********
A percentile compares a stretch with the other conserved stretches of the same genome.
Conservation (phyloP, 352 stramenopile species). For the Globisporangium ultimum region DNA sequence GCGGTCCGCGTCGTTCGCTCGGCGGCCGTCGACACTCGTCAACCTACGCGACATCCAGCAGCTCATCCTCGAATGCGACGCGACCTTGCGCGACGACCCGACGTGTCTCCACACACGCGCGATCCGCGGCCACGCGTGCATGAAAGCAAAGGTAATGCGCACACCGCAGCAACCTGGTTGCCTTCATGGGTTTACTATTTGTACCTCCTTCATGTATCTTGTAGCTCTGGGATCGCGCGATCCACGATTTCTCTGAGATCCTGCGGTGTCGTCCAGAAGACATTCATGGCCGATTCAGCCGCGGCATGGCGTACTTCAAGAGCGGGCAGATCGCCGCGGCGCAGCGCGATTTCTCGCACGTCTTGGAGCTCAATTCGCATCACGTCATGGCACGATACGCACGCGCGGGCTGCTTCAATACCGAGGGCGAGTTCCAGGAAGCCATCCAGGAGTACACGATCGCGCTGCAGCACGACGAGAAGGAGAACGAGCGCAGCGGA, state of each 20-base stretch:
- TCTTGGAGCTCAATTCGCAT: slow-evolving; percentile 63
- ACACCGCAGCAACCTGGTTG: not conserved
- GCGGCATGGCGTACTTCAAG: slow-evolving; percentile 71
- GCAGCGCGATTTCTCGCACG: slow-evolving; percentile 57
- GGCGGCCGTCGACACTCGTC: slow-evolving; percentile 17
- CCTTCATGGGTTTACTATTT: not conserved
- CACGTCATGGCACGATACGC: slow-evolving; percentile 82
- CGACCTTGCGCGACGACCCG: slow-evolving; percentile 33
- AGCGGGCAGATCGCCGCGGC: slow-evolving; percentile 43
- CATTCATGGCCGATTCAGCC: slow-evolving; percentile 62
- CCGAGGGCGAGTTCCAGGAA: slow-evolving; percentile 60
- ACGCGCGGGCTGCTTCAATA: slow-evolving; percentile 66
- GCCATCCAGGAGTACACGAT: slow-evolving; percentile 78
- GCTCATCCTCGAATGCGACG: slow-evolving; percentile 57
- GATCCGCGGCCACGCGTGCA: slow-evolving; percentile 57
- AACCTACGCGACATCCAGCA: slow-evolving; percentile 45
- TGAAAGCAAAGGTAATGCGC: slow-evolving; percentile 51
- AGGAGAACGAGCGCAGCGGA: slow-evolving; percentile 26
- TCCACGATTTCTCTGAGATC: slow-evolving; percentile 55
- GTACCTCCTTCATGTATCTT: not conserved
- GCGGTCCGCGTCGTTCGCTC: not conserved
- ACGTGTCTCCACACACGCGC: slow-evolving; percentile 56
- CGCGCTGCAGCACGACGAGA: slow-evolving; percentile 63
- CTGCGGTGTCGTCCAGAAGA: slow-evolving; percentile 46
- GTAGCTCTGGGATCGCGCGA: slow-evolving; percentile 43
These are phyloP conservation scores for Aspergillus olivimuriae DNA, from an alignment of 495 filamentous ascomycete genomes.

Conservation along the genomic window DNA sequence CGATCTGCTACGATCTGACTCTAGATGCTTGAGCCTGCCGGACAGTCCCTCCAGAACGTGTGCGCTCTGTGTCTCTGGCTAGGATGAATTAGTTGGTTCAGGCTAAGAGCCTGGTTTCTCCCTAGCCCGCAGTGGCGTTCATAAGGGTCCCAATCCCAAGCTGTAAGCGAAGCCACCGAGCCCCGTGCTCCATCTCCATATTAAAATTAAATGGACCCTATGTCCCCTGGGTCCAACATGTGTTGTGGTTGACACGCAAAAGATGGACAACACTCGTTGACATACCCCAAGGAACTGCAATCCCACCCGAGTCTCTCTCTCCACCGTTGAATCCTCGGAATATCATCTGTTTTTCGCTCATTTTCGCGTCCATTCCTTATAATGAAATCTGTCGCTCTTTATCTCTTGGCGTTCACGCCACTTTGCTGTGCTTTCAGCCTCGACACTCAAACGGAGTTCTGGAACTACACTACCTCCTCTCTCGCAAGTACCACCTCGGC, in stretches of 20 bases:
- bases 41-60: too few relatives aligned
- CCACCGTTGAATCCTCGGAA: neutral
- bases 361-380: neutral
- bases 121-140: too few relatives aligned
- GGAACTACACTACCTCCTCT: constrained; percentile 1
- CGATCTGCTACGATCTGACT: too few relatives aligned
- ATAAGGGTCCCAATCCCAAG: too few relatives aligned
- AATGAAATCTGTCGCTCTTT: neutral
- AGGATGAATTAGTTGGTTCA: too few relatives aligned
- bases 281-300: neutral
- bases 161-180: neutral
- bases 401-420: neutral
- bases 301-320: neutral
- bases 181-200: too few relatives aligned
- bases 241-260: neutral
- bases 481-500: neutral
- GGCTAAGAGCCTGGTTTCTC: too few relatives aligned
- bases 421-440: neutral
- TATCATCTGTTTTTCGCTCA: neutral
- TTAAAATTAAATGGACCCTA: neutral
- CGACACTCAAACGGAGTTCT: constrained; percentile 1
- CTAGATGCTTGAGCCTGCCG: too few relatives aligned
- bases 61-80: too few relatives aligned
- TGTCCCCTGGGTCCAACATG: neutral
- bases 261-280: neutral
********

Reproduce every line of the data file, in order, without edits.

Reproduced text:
A percentile compares a stretch with the other conserved stretches of the same genome.
Conservation (phyloP, 352 stramenopile species). For the Globisporangium ultimum region DNA sequence GCGGTCCGCGTCGTTCGCTCGGCGGCCGTCGACACTCGTCAACCTACGCGACATCCAGCAGCTCATCCTCGAATGCGACGCGACCTTGCGCGACGACCCGACGTGTCTCCACACACGCGCGATCCGCGGCCACGCGTGCATGAAAGCAAAGGTAATGCGCACACCGCAGCAACCTGGTTGCCTTCATGGGTTTACTATTTGTACCTCCTTCATGTATCTTGTAGCTCTGGGATCGCGCGATCCACGATTTCTCTGAGATCCTGCGGTGTCGTCCAGAAGACATTCATGGCCGATTCAGCCGCGGCATGGCGTACTTCAAGAGCGGGCAGATCGCCGCGGCGCAGCGCGATTTCTCGCACGTCTTGGAGCTCAATTCGCATCACGTCATGGCACGATACGCACGCGCGGGCTGCTTCAATACCGAGGGCGAGTTCCAGGAAGCCATCCAGGAGTACACGATCGCGCTGCAGCACGACGAGAAGGAGAACGAGCGCAGCGGA, state of each 20-base stretch:
- TCTTGGAGCTCAATTCGCAT: slow-evolving; percentile 63
- ACACCGCAGCAACCTGGTTG: not conserved
- GCGGCATGGCGTACTTCAAG: slow-evolving; percentile 71
- GCAGCGCGATTTCTCGCACG: slow-evolving; percentile 57
- GGCGGCCGTCGACACTCGTC: slow-evolving; percentile 17
- CCTTCATGGGTTTACTATTT: not conserved
- CACGTCATGGCACGATACGC: slow-evolving; percentile 82
- CGACCTTGCGCGACGACCCG: slow-evolving; percentile 33
- AGCGGGCAGATCGCCGCGGC: slow-evolving; percentile 43
- CATTCATGGCCGATTCAGCC: slow-evolving; percentile 62
- CCGAGGGCGAGTTCCAGGAA: slow-evolving; percentile 60
- ACGCGCGGGCTGCTTCAATA: slow-evolving; percentile 66
- GCCATCCAGGAGTACACGAT: slow-evolving; percentile 78
- GCTCATCCTCGAATGCGACG: slow-evolving; percentile 57
- GATCCGCGGCCACGCGTGCA: slow-evolving; percentile 57
- AACCTACGCGACATCCAGCA: slow-evolving; percentile 45
- TGAAAGCAAAGGTAATGCGC: slow-evolving; percentile 51
- AGGAGAACGAGCGCAGCGGA: slow-evolving; percentile 26
- TCCACGATTTCTCTGAGATC: slow-evolving; percentile 55
- GTACCTCCTTCATGTATCTT: not conserved
- GCGGTCCGCGTCGTTCGCTC: not conserved
- ACGTGTCTCCACACACGCGC: slow-evolving; percentile 56
- CGCGCTGCAGCACGACGAGA: slow-evolving; percentile 63
- CTGCGGTGTCGTCCAGAAGA: slow-evolving; percentile 46
- GTAGCTCTGGGATCGCGCGA: slow-evolving; percentile 43
These are phyloP conservation scores for Aspergillus olivimuriae DNA, from an alignment of 495 filamentous ascomycete genomes.

Conservation along the genomic window DNA sequence CGATCTGCTACGATCTGACTCTAGATGCTTGAGCCTGCCGGACAGTCCCTCCAGAACGTGTGCGCTCTGTGTCTCTGGCTAGGATGAATTAGTTGGTTCAGGCTAAGAGCCTGGTTTCTCCCTAGCCCGCAGTGGCGTTCATAAGGGTCCCAATCCCAAGCTGTAAGCGAAGCCACCGAGCCCCGTGCTCCATCTCCATATTAAAATTAAATGGACCCTATGTCCCCTGGGTCCAACATGTGTTGTGGTTGACACGCAAAAGATGGACAACACTCGTTGACATACCCCAAGGAACTGCAATCCCACCCGAGTCTCTCTCTCCACCGTTGAATCCTCGGAATATCATCTGTTTTTCGCTCATTTTCGCGTCCATTCCTTATAATGAAATCTGTCGCTCTTTATCTCTTGGCGTTCACGCCACTTTGCTGTGCTTTCAGCCTCGACACTCAAACGGAGTTCTGGAACTACACTACCTCCTCTCTCGCAAGTACCACCTCGGC, in stretches of 20 bases:
- bases 41-60: too few relatives aligned
- CCACCGTTGAATCCTCGGAA: neutral
- bases 361-380: neutral
- bases 121-140: too few relatives aligned
- GGAACTACACTACCTCCTCT: constrained; percentile 1
- CGATCTGCTACGATCTGACT: too few relatives aligned
- ATAAGGGTCCCAATCCCAAG: too few relatives aligned
- AATGAAATCTGTCGCTCTTT: neutral
- AGGATGAATTAGTTGGTTCA: too few relatives aligned
- bases 281-300: neutral
- bases 161-180: neutral
- bases 401-420: neutral
- bases 301-320: neutral
- bases 181-200: too few relatives aligned
- bases 241-260: neutral
- bases 481-500: neutral
- GGCTAAGAGCCTGGTTTCTC: too few relatives aligned
- bases 421-440: neutral
- TATCATCTGTTTTTCGCTCA: neutral
- TTAAAATTAAATGGACCCTA: neutral
- CGACACTCAAACGGAGTTCT: constrained; percentile 1
- CTAGATGCTTGAGCCTGCCG: too few relatives aligned
- bases 61-80: too few relatives aligned
- TGTCCCCTGGGTCCAACATG: neutral
- bases 261-280: neutral